*Kevin Newton*Show bio

Kevin has edited encyclopedias, taught history, and has an MA in Islamic law/finance. He has since founded his own financial advice firm, Newton Analytical.

Lesson Transcript

Instructor:
*Kevin Newton*
Show bio

Kevin has edited encyclopedias, taught history, and has an MA in Islamic law/finance. He has since founded his own financial advice firm, Newton Analytical.

Statistics can be a powerful tool in research. Unfortunately, statistics can also have faults. In this lesson, you will learn about the faults in statistics and how to critically examine research.
Updated: 10/15/2019

Statistics are pretty useful tools when placed in the proper hands. They can help politicians figure out how to best plan their campaigns, alert educators to students with exceptional needs, assist researchers in creating new medications, or provide businesses with some idea of how their customers act. However, in unskilled hands, statistics can be more trouble than they're actually worth. Even when intent is honest, statistical analysis can often prove things that are far from true. In this lesson, we're going to look at two particular problems that affect statistics, as well as looking at examples of their incidence.

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When planning a statistical analysis, whether it is a simple poll or a double-blind study, researchers should be wary of introducing any sort of problem into the sample. After all, figuring out what a set of data predicts is often hard enough without having to sort through added mistakes! Any sort of problem that lessens the likelihood of statistical data to be able to present a firm and realistic set of answers is called **confounding**. Confounding can happen when a data set is corrupted through poor gathering techniques, as well as when the whole experiment itself is set up without enough controls. **Controls** are the methods used by statisticians to make sure that only the issue at hand is being examined. For example, if you were going to ask a group of affluent people where they went to the grocery store, some controls would include only asking wealthy people or only asking people who live in an area with many grocery stores. Likewise, if you were preparing a double blind study to see if one soft drink was more popular than another, you would control for race, gender, and economic background.

Whereas confounding refers to issues with the structure of the data gathering, **bias** refers to a problem with the way the data is gathered. The final result of this is a data set that is drastically different from the reality. There are many ways to create bias in data. **Selection bias** occurs when only certain individuals are chosen to answer a question. In one of the examples above, we were interested in finding out the grocery shopping habits of wealthy people. Remember, confounding would happen by not using controls like asking people with a choice of grocery stores. Selection bias would be only polling people who shop at one location and extrapolating their answers into more generalized data. It could be that the site is actually quite unpopular, but your data would predict otherwise. In fact, if the study was being paid for by the grocery store in question, you could have allegations of **funding bias**, in which questions could be asked about the objectivity of the study due to the source of funding to the study. Furthermore, **recall bias**, in which a person cannot accurately recall exact events, could happen when a person is asked how many times they visited several stores over the past year. Finally, **observer bias** could occur if the person is swayed by the person asking the questions. If someone is even hinting at what could be a correct response, it could be enough to convince someone to let them hear what they want to hear.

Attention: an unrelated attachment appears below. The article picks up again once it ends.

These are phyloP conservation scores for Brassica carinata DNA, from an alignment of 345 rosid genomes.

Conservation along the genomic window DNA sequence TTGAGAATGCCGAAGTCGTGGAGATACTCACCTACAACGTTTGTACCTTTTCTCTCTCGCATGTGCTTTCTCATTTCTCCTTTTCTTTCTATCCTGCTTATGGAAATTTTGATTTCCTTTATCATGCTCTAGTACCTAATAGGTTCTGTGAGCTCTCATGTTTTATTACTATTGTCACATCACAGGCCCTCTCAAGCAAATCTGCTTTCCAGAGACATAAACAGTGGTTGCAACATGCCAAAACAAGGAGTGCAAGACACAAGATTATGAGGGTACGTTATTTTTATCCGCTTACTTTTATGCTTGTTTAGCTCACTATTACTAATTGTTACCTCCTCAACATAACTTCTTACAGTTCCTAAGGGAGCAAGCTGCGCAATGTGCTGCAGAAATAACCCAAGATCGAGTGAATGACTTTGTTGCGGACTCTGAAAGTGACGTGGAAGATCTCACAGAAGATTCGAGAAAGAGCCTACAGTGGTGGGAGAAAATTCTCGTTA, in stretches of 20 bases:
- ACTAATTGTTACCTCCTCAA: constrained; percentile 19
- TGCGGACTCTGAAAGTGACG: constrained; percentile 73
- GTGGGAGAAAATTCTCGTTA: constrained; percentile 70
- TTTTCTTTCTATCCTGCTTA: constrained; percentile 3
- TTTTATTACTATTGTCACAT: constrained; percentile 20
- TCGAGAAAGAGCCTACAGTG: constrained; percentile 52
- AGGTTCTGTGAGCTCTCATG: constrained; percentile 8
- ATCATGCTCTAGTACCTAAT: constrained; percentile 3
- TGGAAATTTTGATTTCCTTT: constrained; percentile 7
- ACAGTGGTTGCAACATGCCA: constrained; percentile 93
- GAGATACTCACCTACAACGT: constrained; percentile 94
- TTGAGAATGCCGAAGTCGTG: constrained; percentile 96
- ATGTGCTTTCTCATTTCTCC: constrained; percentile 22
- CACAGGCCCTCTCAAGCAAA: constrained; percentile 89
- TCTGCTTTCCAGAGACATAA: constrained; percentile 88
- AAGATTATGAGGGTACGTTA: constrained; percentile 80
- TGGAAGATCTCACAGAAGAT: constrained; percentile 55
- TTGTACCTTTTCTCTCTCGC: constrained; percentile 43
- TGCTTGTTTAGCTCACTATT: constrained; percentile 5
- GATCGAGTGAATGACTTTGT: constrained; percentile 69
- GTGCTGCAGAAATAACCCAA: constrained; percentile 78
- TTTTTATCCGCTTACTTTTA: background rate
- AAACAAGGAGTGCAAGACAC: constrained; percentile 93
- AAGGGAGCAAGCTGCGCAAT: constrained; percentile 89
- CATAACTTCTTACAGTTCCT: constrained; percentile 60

Even the best polls and surveys suffer from the danger of confounding and bias. **Confounding** exists when data gathering is not properly structured with sufficient controls. Remember that a control helps to make sure that only the variable in question is tested by limiting the input of other factors. **Bias**, on the other hand, is a problem with the study itself, not the way it is structured.

Bias can exist in many forms, including:

**Observer bias**, which occurs if the person is swayed by the person asking the questions**Recall bias**, in which a person cannot accurately recall exact events**Funding bias**, in which questions could be asked about the objectivity of the study due to the source of funding to the study, and**Selection bias**, or when only certain individuals are chosen to answer a question

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